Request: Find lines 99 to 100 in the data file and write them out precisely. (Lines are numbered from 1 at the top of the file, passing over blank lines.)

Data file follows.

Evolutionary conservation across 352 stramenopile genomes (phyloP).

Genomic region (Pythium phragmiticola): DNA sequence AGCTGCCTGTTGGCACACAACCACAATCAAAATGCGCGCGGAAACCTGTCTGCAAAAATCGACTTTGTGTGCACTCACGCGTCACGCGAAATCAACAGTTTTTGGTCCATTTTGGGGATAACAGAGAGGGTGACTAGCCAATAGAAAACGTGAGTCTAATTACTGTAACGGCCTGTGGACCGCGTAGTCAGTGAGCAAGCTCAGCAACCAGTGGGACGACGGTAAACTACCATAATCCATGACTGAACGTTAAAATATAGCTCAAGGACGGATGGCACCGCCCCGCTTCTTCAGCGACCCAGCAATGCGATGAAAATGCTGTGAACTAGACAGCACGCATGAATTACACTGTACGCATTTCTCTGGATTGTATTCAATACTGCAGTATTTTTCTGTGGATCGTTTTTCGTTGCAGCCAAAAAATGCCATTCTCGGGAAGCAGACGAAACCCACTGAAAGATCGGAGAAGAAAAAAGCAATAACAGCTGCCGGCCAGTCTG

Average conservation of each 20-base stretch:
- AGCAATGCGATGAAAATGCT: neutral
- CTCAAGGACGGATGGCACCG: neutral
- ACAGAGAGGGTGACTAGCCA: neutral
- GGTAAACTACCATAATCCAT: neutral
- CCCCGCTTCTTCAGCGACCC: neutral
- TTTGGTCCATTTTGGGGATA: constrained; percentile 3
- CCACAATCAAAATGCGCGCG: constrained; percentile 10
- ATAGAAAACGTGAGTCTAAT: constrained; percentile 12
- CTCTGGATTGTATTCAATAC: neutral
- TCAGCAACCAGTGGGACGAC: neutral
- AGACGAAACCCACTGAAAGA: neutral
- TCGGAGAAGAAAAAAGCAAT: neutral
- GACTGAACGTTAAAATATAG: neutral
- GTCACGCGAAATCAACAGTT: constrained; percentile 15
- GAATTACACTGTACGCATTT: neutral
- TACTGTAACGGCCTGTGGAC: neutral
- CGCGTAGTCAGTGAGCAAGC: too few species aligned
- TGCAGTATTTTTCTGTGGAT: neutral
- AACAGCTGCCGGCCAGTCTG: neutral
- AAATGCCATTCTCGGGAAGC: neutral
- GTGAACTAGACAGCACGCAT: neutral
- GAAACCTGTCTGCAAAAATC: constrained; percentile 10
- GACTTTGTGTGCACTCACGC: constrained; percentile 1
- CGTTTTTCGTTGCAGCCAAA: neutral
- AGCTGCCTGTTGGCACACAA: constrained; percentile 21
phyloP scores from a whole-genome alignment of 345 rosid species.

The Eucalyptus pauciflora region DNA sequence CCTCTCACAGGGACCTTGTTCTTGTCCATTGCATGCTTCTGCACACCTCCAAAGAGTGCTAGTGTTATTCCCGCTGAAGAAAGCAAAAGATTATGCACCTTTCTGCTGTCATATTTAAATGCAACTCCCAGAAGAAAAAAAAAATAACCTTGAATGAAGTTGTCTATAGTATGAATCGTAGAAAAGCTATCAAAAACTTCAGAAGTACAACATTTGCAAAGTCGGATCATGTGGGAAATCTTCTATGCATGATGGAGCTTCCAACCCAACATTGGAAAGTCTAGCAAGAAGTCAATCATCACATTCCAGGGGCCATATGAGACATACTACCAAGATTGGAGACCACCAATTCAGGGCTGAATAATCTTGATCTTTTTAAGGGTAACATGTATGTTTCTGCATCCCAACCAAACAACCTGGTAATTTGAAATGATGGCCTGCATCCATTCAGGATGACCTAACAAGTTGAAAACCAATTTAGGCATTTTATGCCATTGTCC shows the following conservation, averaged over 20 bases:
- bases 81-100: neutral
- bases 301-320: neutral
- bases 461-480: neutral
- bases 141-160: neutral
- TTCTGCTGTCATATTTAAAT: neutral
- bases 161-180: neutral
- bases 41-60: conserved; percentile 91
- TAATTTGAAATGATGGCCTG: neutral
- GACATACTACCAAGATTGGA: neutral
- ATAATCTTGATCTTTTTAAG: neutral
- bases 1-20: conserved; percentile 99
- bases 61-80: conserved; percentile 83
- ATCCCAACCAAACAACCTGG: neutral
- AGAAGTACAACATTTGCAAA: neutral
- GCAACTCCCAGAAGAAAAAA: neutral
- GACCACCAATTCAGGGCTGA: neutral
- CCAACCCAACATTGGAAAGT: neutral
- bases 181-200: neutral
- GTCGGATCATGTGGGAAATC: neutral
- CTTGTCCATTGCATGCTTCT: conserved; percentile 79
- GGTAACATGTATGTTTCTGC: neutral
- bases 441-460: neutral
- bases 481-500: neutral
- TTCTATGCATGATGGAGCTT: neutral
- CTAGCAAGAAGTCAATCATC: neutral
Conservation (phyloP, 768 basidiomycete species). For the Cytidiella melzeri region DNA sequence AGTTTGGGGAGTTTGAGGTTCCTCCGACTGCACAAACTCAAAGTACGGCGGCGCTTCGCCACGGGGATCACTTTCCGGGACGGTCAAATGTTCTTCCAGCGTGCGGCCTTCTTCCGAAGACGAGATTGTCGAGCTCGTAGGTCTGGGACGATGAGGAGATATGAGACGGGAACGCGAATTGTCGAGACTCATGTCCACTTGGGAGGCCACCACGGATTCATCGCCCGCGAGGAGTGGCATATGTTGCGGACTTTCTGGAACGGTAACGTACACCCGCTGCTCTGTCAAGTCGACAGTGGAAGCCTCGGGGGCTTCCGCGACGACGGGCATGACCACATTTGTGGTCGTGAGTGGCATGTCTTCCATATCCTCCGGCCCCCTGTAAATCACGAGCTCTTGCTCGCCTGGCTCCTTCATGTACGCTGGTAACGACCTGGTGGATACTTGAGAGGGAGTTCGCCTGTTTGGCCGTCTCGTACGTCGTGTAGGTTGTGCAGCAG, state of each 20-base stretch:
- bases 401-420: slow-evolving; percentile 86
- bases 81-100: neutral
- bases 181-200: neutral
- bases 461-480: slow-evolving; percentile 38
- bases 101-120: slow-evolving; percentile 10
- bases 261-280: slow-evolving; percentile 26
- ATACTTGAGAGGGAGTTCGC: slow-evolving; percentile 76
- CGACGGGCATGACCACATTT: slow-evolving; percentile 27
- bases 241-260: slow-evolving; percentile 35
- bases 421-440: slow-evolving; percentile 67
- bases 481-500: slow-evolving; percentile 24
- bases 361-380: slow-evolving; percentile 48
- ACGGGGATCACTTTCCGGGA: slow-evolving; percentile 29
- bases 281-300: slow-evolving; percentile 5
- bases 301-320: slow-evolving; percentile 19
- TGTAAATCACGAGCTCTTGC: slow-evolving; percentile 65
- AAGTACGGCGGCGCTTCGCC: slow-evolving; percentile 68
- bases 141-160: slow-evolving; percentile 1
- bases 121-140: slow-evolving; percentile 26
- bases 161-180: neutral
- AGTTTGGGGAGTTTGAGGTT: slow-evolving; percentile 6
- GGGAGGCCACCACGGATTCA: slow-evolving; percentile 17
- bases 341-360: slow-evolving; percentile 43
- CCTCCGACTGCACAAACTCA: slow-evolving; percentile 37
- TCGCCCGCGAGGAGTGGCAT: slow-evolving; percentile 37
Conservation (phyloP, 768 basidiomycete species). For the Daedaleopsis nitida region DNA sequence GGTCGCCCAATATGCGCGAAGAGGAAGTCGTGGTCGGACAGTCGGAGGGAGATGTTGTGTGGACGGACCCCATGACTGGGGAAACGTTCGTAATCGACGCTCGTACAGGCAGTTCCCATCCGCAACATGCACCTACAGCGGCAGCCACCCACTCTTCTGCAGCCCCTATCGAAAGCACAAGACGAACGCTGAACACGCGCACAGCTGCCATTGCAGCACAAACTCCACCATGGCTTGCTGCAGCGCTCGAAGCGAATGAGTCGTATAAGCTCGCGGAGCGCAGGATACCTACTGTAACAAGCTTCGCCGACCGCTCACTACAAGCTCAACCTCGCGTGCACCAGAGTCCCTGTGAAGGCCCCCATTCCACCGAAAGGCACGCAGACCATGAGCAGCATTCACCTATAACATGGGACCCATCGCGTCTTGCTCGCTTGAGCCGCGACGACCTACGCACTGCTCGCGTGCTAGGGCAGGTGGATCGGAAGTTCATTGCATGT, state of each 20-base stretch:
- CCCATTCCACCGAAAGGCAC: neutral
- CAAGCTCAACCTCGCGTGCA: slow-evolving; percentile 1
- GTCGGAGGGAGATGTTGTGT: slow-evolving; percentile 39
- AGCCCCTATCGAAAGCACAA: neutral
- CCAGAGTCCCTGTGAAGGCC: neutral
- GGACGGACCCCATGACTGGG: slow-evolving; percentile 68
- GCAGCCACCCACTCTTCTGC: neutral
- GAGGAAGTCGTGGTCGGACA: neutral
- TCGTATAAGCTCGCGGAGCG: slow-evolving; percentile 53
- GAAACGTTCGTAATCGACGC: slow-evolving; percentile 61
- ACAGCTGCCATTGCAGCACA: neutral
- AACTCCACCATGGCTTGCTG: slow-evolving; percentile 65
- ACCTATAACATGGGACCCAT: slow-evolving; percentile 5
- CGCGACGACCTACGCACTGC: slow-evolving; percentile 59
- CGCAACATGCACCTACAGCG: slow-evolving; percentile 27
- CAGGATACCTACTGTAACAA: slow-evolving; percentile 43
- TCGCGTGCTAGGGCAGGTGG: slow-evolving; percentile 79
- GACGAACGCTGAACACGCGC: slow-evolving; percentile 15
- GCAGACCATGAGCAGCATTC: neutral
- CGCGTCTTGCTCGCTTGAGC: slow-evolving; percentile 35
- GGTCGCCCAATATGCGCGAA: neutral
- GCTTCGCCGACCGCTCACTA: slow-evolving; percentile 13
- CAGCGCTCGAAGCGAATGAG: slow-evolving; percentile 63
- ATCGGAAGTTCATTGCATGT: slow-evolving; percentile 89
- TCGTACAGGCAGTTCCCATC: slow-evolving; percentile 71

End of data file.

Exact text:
- TCGCGTGCTAGGGCAGGTGG: slow-evolving; percentile 79
- GACGAACGCTGAACACGCGC: slow-evolving; percentile 15